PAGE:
OVERLAND PARK, Kansas — Republican leaders have a new regular stop on their travel schedules these days.
Iowa. New Hampshire. And … Kansas?
On this crisp October day, US Sen. Pat Roberts has brought in another member of the Republican Party’s All-Star campaign team to stand by his side and rally his base. Sens. Ted Cruz and Tom Coburn, former Florida Gov. Jeb Bush, and Kansas’ own former senator Bob Dole have all shown up for an appearance with a friend in trouble.
On this day, Roberts’ guest is Rep. Paul Ryan (R-Wisconsin), the current chair of the House Budget Committee, likely the future chair of the even more powerful House Ways and Means Committee, and former running mate to presidential nominee Mitt Romney. The scene is a makeshift news conference inside a Ramada Inn here in Overland Park, just around the corner from the hotel’s pool and arcade.
In his opening statement during a news conference with Ryan, Roberts pauses to look into one of the cameras in the back of the room. His message to Kansas voters is quick and simple. It’s also quite possibly true.
“This race will determine the Senate majority,” he says to the cameras, with Ryan nodding alongside him. “And it is absolutely critical that we take back the Senate.”
According to The Huffington Post’s electoral model, Kansas has a better chance than any other state to single-handedly determine which party controls the Senate next year. This is problematic for Greg Orman, the businessman running as an independent in what recently became a head-to-head race against Roberts, who has been in Washington since 1981.
That’s because according to a recent poll from the Remington Research Group, 56% of Kansas voters prefer that Republicans control the US Senate next year. Just 35% feel it would be best if the Senate remained in Democratic hands.
“We’re going to win this race,” Roberts says. “And we’re going to stop the Obama agenda. And we’re going to do so because conservatives are uniting behind Kansas.”
Increasingly, that prediction looks likely to bear out.
It’s been quite a turnaround. Just three weeks ago, some polls showed Roberts trailing by double digits, and it looked as if Democratic candidate Chad Taylor’s decision to drop out of the race would hand Orman the seat.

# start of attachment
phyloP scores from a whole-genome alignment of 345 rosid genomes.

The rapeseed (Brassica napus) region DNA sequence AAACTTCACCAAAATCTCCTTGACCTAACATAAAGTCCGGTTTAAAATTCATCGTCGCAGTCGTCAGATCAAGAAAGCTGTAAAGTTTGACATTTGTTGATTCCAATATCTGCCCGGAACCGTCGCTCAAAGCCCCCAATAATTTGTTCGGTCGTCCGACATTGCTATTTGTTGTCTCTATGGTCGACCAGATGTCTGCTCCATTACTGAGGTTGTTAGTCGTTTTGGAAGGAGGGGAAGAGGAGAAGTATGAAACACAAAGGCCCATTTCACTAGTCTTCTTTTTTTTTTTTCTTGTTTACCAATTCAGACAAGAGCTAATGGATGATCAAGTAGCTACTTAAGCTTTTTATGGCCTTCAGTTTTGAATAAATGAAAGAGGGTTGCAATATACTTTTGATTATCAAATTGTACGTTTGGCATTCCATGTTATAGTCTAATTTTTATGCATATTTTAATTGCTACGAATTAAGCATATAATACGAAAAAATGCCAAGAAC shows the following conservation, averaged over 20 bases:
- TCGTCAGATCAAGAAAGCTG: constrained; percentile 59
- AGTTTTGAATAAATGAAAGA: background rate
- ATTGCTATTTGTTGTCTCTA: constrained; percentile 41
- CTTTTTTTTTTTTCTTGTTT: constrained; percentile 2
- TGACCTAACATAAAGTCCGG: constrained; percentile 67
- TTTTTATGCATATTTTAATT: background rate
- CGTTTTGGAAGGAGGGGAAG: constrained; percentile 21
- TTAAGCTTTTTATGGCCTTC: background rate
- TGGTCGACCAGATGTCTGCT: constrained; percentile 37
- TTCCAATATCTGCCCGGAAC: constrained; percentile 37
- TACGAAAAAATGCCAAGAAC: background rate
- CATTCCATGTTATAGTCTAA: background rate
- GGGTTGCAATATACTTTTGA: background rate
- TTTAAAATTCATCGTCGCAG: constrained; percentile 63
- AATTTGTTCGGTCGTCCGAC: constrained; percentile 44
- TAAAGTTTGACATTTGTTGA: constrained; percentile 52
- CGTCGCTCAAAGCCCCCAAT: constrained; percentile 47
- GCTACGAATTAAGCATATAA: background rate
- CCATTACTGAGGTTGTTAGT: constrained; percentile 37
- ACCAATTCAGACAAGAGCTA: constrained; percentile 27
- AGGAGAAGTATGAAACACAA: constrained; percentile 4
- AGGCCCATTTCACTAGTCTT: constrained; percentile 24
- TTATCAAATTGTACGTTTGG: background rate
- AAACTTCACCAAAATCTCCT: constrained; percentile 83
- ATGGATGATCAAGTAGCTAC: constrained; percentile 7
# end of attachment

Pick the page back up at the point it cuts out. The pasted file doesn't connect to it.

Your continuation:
But while Roberts scrambled the GOP jets to meet the challenge, Orman took the opposite approach, largely shunning the press and staying out of the spotlight.
The polls are now virtually tied.
Combined with a rejuvenated and revamped Roberts campaign, it’s clear the Republican has the momentum heading into the final two weeks of the race.
“Orman’s going to have an incredible tightrope walk to keep his coalition together,” Tom Jensen, the director of Public Policy Polling, told Business Insider in September, upon releasing a poll showing good standing for Orman.
Six weeks later, that tightrope walk is looking more precarious than ever.
“It seems,” one Kansas Democratic strategist mused over the weekend, “like they’re blowing it.”
Orman, who entered the race in June, took advantage of the primary to boost his image with voters, spending $US2 million in positive ads about himself, according to a source with knowledge of the race. Neither Roberts’ nor Taylor’s campaigns laid a finger on him.
At the same time, Roberts was mired in a brutal primary that left him badly damaged among his own base. But he nevertheless seemed safe until Taylor dropped out, shaking up the final two months of the race and leaving Orman as Roberts’ sole challenger.
“That’s the No. 1 reason why you’re in Kansas today,” a source close to the Roberts campaign told Business Insider, referring to Orman’s original spending on ads. “If that didn’t happen, you would not be in Kansas. If he was spotted a half-million dollars vs. $US2 million, you would not be in Kansas.”
Orman slowly began winning voters over. By late August, after the primaries, polls showed him grabbing 23% of the vote in a three-way contest. Those same polls predicted that he’d win a head-to-head matchup, prompting calls for Taylor to step aside.
“I think some people saw it as a shot to do something historic,” one former adviser close to the Taylor campaign tells Business Insider.